which I believe is read Title 15 of the Arizona Revised Statutes Section 141B.I next move on to how the release of the SSN affects employees. This is a bit more tricky then for students because students had a specific law protecting them that does not apply to employees. The first thing that crossed my mind was internal policy and found what I was looking for at:
This is a page that outines policy #416.0 - ref: Arizona Board of Regents 6-912 that deals with the Access and Release of Employee Information.
In short this policy states that the only persons who can access non-public employee information include persons employed by the Arizona Board of Regents, authorized external auditors, University Legal Counsel, employees of Employee services and other persons authorized by the Director of Employee Services. Unauthorized access, release, or use of personnel records for a purpose not authorized by this policy may be subject to disciplinary action.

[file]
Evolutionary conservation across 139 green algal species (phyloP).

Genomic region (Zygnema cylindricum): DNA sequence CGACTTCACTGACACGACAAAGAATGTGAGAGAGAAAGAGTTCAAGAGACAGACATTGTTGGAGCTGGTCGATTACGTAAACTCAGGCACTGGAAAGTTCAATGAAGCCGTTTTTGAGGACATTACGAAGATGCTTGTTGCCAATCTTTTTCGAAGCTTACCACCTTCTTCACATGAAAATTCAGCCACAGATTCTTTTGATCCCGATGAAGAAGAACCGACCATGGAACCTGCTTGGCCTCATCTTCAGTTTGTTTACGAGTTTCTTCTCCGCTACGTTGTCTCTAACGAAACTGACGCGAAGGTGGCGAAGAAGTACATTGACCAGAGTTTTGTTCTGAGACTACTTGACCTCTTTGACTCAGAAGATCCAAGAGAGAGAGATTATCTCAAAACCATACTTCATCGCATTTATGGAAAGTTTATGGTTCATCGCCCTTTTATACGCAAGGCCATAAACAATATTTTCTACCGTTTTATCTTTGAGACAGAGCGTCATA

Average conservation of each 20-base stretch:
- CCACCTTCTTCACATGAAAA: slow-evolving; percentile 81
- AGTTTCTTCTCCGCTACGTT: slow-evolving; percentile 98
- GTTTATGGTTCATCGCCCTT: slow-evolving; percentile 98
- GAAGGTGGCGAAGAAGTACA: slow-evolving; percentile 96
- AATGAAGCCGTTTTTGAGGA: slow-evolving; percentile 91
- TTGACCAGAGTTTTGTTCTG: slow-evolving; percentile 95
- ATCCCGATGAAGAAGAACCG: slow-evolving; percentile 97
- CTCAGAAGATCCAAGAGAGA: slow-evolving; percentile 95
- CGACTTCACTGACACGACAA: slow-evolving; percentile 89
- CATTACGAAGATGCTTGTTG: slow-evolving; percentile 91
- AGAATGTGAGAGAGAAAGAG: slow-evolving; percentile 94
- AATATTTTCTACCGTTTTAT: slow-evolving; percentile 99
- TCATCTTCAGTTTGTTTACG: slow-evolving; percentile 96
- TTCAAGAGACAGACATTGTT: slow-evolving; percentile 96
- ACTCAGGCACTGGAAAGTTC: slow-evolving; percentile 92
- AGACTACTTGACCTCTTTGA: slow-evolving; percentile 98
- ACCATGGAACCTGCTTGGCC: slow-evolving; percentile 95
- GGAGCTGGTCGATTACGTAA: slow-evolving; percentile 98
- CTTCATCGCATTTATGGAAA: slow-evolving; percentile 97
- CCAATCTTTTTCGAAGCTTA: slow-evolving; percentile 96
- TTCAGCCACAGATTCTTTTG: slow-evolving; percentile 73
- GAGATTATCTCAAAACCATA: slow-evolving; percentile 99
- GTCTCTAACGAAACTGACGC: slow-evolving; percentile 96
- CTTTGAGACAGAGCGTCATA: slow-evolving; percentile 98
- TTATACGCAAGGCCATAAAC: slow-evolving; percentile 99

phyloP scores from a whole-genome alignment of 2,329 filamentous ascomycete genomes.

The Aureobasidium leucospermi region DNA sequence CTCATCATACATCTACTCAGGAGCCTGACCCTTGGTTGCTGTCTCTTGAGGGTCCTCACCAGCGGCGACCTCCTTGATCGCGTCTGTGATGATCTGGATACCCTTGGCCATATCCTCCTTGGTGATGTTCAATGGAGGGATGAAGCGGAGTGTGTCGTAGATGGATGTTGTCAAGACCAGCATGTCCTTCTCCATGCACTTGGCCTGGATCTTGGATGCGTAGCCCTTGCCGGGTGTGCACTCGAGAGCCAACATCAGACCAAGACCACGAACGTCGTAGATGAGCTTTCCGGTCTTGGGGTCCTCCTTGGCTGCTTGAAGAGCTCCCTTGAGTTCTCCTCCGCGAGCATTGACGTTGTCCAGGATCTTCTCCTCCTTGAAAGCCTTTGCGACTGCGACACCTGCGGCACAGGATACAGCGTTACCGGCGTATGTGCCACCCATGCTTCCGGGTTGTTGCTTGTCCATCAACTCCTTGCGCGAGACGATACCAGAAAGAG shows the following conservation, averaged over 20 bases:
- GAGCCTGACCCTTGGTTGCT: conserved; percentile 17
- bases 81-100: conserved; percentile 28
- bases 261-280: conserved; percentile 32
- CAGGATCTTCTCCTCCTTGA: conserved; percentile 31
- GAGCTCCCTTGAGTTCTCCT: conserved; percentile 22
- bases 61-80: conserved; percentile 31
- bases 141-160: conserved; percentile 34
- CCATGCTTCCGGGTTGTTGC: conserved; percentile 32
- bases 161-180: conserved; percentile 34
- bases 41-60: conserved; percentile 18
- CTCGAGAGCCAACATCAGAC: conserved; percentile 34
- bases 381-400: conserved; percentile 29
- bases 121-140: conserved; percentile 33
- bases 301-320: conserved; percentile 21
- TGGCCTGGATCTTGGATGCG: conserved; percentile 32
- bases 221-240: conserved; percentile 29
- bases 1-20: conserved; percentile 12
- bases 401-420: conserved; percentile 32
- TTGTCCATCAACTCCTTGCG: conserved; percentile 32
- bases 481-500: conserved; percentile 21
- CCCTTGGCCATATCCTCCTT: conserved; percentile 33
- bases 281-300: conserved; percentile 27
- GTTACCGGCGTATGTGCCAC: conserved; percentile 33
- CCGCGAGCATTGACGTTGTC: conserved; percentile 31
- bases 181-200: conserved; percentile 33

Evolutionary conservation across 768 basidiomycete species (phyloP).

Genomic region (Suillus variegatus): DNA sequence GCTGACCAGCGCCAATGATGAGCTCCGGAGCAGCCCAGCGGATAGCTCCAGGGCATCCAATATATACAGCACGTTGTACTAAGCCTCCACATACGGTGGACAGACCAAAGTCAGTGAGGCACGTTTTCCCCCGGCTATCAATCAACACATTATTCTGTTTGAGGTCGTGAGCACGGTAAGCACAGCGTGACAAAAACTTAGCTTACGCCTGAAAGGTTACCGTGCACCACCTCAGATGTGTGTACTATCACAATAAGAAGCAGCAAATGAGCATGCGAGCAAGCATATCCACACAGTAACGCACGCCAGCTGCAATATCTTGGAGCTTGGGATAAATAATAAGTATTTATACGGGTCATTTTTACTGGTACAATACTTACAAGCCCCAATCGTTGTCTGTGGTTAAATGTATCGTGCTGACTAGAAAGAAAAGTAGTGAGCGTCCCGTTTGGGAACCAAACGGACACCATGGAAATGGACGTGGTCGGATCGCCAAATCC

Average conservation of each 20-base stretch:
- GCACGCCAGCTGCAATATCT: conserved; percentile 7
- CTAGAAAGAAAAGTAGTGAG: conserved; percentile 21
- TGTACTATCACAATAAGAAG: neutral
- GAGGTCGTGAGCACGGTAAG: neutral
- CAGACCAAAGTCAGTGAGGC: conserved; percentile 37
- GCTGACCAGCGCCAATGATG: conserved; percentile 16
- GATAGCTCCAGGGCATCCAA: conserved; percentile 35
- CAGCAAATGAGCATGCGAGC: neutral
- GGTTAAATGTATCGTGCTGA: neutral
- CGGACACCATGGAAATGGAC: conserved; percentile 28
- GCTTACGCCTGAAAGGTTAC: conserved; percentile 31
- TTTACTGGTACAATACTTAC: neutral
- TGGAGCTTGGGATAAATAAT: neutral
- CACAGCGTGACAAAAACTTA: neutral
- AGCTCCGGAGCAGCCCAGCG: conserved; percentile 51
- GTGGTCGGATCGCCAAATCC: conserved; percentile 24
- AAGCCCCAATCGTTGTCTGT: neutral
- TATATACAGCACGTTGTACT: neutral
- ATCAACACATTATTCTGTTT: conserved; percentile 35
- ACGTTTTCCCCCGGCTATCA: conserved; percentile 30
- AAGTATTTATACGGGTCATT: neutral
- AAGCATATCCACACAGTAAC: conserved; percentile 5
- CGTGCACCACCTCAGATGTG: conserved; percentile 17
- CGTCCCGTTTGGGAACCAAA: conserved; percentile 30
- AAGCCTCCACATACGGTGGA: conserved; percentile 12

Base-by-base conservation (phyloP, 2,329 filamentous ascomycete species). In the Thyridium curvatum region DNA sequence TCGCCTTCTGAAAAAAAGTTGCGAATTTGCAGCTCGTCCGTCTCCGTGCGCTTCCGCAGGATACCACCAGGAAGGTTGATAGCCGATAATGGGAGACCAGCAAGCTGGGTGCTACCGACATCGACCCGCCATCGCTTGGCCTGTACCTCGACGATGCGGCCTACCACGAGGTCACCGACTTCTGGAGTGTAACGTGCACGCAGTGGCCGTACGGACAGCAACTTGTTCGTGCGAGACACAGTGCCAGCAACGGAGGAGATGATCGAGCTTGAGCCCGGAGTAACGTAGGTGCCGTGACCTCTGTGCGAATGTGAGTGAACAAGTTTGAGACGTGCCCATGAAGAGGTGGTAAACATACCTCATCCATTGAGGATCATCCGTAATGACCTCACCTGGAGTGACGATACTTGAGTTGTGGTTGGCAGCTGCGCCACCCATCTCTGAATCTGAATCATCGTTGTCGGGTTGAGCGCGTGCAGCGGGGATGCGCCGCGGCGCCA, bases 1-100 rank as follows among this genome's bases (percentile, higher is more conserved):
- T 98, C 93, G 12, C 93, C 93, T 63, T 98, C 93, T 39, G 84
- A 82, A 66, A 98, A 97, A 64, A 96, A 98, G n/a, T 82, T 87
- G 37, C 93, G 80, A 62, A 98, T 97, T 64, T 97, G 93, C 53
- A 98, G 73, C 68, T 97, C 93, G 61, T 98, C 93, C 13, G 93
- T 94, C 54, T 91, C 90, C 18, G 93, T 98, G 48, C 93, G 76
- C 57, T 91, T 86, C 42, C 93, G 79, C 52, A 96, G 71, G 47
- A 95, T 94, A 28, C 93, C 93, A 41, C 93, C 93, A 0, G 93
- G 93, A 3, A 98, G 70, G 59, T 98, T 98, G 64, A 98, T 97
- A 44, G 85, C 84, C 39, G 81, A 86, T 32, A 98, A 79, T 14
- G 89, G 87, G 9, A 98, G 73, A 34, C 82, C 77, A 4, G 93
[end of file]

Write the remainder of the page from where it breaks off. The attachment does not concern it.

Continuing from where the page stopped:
Do contracted companies automatically become employees of the Board of Regents? If not then that doesn't apply but I don't know for sure. If the Director of Employee Services had authorized them access then I would like to see that authorization. Otherwise there was no legitimate access of the records and I would think that if the intent of the policy was to allow commercially contracted vendors to have access then that would have been explicitly written into the policy from the beginning.
The next item I will address is an item I have absolutely no doubt was a violation by the University for all personnel; staff, faculty, and students. This requirement comes from the Privacy Act of 1974 (different from FERPA) which gets its authority from 5 U.S.C. 552a sec. 7(b) which reads: